Congruent and Similar Solids
By now, we've earned quite a bit of street cred working with surface area and volumes. You could throw us any shape and we'd give you its surface area, volume, and even its pants size.
What we need now is a way to relate everything together. We can compare and contrast volumes and surface areas all the livelong day, but we'll only get caught in a web of formulas and confusion.
Instead, we'll take a look at how shapes are similar, congruent, or not at all.
Similar solids have the same shape but not the same size. If we put their Facebook profile pictures side by side they wouldn't look similar, but all it takes is a comparison of their edges.
If the ratio of measures of the pyramids is the same for all the different measures in both solids, the two are similar.
The ratio of the heights should equal the ratio of the base lengths. Basically, every measurement should have the same ratio, called the scale factor.
In this case, the scale factor is 0.125. Let's give it a go.
Are the two basketballs below similar or not? If they are, what is their scale factor?
Comparing their diameters, we get:
Yes, the two are similar with a scale factor of 0.25. Actually since a sphere's only important measurement is its radius (since diameter, circumference, and pretty much everything else depends on the radius anyway), all spheres are similar to each other. Like circles, remember?
Two solids are congruent only if they're clones of each other. That means their scale factor has to be exactly 1. In other words, all their angles, edges, and faces are congruent. Even their volumes have to be equal. Harsh rules, man.
So is this pair of pyramids congruent, similar, or neither? Please contain your enthusiasm.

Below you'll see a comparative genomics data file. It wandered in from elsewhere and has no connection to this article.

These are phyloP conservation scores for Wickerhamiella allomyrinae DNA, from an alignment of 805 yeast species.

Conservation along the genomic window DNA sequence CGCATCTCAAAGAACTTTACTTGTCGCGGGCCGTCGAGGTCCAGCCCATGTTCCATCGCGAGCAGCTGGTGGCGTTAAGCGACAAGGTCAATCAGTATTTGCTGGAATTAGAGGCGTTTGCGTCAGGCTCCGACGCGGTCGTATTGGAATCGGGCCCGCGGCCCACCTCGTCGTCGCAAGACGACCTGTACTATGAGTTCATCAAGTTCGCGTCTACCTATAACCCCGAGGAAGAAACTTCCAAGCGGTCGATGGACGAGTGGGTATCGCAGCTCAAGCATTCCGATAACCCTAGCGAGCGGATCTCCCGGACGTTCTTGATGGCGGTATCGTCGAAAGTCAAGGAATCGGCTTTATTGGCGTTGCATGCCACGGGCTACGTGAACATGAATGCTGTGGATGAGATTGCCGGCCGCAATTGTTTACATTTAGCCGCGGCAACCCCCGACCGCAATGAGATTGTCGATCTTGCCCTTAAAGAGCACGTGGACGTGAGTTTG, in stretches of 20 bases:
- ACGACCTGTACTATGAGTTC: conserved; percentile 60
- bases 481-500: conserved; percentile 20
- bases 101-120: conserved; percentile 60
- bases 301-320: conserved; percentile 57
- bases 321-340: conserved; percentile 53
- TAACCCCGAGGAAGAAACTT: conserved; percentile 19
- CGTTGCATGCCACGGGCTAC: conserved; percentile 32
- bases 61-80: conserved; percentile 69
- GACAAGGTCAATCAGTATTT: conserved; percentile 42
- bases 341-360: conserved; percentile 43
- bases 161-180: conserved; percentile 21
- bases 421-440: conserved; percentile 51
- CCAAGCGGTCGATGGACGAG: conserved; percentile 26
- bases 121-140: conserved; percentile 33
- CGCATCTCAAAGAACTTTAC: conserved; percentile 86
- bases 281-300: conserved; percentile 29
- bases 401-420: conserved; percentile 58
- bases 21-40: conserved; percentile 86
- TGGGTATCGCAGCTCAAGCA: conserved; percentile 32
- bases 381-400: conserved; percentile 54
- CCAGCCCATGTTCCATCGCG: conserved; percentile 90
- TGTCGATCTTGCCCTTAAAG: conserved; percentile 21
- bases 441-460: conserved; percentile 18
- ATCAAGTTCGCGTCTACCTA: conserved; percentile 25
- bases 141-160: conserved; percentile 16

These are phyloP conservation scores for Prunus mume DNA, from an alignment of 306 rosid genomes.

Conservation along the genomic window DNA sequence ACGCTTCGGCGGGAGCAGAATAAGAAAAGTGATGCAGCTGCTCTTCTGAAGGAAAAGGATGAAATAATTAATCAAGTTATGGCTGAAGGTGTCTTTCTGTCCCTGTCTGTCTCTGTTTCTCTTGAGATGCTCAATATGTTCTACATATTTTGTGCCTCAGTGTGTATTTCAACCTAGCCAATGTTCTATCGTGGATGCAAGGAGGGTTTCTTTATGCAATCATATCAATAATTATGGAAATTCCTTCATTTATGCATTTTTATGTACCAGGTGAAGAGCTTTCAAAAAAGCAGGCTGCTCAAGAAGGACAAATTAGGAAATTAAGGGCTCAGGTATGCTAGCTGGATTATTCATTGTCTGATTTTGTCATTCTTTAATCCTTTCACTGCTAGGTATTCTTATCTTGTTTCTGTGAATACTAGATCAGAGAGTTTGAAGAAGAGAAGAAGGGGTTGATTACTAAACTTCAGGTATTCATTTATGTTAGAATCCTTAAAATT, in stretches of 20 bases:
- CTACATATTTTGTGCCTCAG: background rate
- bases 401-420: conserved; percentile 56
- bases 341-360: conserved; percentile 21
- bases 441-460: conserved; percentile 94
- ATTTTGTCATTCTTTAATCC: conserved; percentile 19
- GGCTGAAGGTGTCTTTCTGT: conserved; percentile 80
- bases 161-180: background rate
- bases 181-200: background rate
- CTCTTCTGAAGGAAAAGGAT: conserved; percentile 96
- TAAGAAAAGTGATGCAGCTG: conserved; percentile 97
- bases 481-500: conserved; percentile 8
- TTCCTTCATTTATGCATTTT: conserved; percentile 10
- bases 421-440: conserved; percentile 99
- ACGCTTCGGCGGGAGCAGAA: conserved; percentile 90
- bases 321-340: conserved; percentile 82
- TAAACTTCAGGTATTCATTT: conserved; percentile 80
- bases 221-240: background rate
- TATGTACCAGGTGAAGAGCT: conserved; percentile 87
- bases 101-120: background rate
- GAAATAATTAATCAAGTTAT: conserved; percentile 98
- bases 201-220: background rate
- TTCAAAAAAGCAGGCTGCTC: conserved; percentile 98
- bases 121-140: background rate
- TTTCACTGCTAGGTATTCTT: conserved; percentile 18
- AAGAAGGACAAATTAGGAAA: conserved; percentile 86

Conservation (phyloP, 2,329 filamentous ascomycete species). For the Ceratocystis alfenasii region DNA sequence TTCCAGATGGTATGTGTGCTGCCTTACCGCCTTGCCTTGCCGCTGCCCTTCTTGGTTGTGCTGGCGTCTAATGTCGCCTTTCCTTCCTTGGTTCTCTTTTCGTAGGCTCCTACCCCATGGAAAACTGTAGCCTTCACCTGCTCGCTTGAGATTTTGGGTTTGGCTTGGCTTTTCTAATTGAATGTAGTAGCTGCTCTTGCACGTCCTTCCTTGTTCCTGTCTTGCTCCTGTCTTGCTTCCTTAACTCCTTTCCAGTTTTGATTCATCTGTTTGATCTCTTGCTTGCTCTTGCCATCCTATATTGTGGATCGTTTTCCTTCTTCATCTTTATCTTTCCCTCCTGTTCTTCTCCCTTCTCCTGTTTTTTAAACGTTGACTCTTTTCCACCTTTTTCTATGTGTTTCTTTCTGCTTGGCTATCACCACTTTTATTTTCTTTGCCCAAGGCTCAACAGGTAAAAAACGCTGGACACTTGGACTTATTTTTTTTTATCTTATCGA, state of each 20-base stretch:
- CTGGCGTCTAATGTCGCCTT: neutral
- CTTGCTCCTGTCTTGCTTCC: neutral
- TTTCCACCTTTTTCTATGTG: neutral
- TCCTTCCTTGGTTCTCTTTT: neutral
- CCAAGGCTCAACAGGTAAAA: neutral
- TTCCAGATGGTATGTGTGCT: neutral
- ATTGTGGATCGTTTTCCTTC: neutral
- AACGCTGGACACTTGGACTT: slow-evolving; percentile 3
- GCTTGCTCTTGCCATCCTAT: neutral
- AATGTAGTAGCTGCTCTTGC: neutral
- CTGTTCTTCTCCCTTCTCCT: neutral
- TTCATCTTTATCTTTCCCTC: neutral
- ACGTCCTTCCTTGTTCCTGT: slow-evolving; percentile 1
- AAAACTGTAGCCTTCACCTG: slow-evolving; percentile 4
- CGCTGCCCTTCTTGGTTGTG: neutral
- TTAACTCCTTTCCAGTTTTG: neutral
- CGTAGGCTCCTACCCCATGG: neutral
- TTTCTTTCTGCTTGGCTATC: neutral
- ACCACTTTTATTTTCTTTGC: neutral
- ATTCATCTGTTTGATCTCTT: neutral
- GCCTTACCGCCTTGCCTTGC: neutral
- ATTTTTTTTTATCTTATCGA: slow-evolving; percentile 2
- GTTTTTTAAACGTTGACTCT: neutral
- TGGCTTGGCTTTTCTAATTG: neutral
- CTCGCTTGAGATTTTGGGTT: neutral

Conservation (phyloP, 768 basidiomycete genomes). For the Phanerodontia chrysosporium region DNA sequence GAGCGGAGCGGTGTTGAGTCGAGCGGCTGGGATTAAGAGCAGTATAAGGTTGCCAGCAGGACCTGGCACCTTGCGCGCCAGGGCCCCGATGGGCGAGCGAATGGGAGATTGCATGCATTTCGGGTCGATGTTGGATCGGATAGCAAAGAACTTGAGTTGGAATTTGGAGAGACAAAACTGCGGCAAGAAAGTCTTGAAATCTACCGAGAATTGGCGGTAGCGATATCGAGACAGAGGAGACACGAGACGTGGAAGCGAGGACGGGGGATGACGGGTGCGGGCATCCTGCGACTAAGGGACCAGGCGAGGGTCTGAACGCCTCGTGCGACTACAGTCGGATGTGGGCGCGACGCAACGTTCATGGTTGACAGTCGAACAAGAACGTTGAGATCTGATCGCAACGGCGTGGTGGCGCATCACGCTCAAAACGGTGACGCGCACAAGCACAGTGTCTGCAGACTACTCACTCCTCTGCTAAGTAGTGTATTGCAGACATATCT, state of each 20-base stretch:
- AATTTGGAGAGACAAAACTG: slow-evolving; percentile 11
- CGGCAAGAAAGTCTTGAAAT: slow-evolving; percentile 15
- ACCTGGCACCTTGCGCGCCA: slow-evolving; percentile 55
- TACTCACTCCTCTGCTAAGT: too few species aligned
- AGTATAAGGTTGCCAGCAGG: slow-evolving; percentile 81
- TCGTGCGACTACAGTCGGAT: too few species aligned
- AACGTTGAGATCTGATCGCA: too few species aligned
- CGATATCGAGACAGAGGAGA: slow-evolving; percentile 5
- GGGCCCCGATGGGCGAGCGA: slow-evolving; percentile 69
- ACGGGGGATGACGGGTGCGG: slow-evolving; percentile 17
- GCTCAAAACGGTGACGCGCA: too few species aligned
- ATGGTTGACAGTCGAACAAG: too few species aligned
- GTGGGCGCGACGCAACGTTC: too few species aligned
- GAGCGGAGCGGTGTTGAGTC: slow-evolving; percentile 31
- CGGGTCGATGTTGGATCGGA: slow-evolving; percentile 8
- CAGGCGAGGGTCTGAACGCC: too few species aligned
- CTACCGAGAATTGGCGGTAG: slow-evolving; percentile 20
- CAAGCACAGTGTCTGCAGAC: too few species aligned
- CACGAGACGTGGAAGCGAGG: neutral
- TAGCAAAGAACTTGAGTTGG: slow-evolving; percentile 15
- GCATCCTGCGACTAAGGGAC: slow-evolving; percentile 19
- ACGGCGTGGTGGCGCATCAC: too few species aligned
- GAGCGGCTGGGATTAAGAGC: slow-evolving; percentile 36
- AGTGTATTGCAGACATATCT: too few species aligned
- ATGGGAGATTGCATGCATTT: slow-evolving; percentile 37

0.714 ≠ 0.667
Since proportions do not match, the solids are not similar and there is no scale factor. That means we don't have to worry about slant height. If the base edges and heights had the same ratio, we'd have to check the slant height, too.
What about these guys? Are they similar or not?
0.333 = 0.333 = 0.333
Yep. The pyramids have a scale ratio of 1:3, or one third. The measurements of the smaller pyramid are one-third the size of the larger one, but what about the surface areas and volumes?
We know how to calculate surface area already (we spent three chapters on it—we're beat!), so we'll speed past that part. The surface areas of the pyramids are about 109 in2 for the smaller one and 980 in2 for the larger one. The ratio of the surface areas isn't 1:3. It's 1:9. How peculiar.
If we calculate the volume of the pyramids, we end up with 57.2 in3 for the small one and 1544 in2. The ratio of the volumes isn't 1:3 and it's not 1:9 either. It's 1:27. How ever will we explain this curious phenomenon?
If the ratio of two similar solids is a:b, then…
- The ratio of their surface areas is a2:b2
- The ratio of their volumes is a3:b3
Oh. That's how.
Length is in inches, but surface area and volume are in inches squared or cubed. It only makes sense that their ratios would be squared and cubed as well.
We managed to wriggle our way out of that giant mutant spider web with our circumference-sized pants still on. Good work.